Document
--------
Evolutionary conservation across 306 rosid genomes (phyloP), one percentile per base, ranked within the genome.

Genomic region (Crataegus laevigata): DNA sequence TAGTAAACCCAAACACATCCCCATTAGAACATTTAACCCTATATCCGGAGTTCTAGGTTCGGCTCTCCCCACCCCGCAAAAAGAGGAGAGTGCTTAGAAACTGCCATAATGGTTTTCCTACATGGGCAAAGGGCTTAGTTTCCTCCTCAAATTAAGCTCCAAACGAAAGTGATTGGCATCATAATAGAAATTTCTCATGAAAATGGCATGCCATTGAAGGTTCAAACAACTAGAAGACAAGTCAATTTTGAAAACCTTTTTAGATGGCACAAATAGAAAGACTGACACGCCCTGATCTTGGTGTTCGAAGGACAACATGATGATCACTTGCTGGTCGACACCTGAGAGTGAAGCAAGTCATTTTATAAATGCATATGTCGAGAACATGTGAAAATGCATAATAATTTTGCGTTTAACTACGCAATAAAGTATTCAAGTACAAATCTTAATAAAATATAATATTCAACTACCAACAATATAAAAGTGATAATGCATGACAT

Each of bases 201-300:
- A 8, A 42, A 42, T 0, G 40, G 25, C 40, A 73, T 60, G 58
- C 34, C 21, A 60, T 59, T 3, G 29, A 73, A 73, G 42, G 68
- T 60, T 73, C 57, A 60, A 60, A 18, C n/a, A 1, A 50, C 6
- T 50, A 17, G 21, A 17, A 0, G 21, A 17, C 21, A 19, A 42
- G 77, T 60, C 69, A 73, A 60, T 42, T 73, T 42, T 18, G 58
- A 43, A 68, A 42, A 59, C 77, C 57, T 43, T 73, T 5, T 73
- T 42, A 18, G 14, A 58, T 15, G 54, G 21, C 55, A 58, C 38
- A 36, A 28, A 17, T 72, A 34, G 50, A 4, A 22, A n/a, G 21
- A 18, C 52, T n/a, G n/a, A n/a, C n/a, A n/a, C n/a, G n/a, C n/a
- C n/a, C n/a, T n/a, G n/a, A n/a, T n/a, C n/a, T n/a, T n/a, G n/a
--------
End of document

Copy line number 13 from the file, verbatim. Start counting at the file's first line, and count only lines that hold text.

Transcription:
- C n/a, C n/a, T n/a, G n/a, A n/a, T n/a, C n/a, T n/a, T n/a, G n/a